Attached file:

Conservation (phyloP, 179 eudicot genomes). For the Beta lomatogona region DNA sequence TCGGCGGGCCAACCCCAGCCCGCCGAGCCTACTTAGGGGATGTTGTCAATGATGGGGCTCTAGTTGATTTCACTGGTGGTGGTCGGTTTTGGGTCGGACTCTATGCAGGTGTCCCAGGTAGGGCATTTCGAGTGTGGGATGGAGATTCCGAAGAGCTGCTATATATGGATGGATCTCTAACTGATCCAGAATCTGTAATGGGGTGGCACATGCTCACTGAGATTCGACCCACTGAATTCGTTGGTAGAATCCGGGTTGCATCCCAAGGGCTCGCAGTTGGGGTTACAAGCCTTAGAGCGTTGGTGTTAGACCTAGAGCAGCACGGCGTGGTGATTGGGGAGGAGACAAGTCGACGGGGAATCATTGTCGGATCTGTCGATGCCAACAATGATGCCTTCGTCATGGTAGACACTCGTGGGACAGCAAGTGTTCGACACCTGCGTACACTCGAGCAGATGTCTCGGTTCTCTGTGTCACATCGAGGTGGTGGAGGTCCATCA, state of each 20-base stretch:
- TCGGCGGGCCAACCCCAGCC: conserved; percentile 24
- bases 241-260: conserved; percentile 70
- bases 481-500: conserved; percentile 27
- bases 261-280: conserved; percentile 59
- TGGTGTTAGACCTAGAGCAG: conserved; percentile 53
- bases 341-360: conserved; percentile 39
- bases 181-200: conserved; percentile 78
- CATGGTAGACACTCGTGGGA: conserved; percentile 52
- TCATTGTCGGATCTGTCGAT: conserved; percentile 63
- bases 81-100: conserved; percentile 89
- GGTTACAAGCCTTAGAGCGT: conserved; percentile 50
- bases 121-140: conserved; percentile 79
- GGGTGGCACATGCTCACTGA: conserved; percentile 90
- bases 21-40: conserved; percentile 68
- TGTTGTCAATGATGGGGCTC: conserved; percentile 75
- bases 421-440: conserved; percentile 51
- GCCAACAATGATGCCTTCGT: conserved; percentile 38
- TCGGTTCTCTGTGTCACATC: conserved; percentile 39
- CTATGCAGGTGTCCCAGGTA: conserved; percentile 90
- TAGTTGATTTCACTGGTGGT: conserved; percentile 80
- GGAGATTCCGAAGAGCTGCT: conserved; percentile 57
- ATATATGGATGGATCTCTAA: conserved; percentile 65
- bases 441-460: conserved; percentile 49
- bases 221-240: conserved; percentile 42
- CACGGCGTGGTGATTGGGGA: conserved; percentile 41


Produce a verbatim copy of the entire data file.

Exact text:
Conservation (phyloP, 179 eudicot genomes). For the Beta lomatogona region DNA sequence TCGGCGGGCCAACCCCAGCCCGCCGAGCCTACTTAGGGGATGTTGTCAATGATGGGGCTCTAGTTGATTTCACTGGTGGTGGTCGGTTTTGGGTCGGACTCTATGCAGGTGTCCCAGGTAGGGCATTTCGAGTGTGGGATGGAGATTCCGAAGAGCTGCTATATATGGATGGATCTCTAACTGATCCAGAATCTGTAATGGGGTGGCACATGCTCACTGAGATTCGACCCACTGAATTCGTTGGTAGAATCCGGGTTGCATCCCAAGGGCTCGCAGTTGGGGTTACAAGCCTTAGAGCGTTGGTGTTAGACCTAGAGCAGCACGGCGTGGTGATTGGGGAGGAGACAAGTCGACGGGGAATCATTGTCGGATCTGTCGATGCCAACAATGATGCCTTCGTCATGGTAGACACTCGTGGGACAGCAAGTGTTCGACACCTGCGTACACTCGAGCAGATGTCTCGGTTCTCTGTGTCACATCGAGGTGGTGGAGGTCCATCA, state of each 20-base stretch:
- TCGGCGGGCCAACCCCAGCC: conserved; percentile 24
- bases 241-260: conserved; percentile 70
- bases 481-500: conserved; percentile 27
- bases 261-280: conserved; percentile 59
- TGGTGTTAGACCTAGAGCAG: conserved; percentile 53
- bases 341-360: conserved; percentile 39
- bases 181-200: conserved; percentile 78
- CATGGTAGACACTCGTGGGA: conserved; percentile 52
- TCATTGTCGGATCTGTCGAT: conserved; percentile 63
- bases 81-100: conserved; percentile 89
- GGTTACAAGCCTTAGAGCGT: conserved; percentile 50
- bases 121-140: conserved; percentile 79
- GGGTGGCACATGCTCACTGA: conserved; percentile 90
- bases 21-40: conserved; percentile 68
- TGTTGTCAATGATGGGGCTC: conserved; percentile 75
- bases 421-440: conserved; percentile 51
- GCCAACAATGATGCCTTCGT: conserved; percentile 38
- TCGGTTCTCTGTGTCACATC: conserved; percentile 39
- CTATGCAGGTGTCCCAGGTA: conserved; percentile 90
- TAGTTGATTTCACTGGTGGT: conserved; percentile 80
- GGAGATTCCGAAGAGCTGCT: conserved; percentile 57
- ATATATGGATGGATCTCTAA: conserved; percentile 65
- bases 441-460: conserved; percentile 49
- bases 221-240: conserved; percentile 42
- CACGGCGTGGTGATTGGGGA: conserved; percentile 41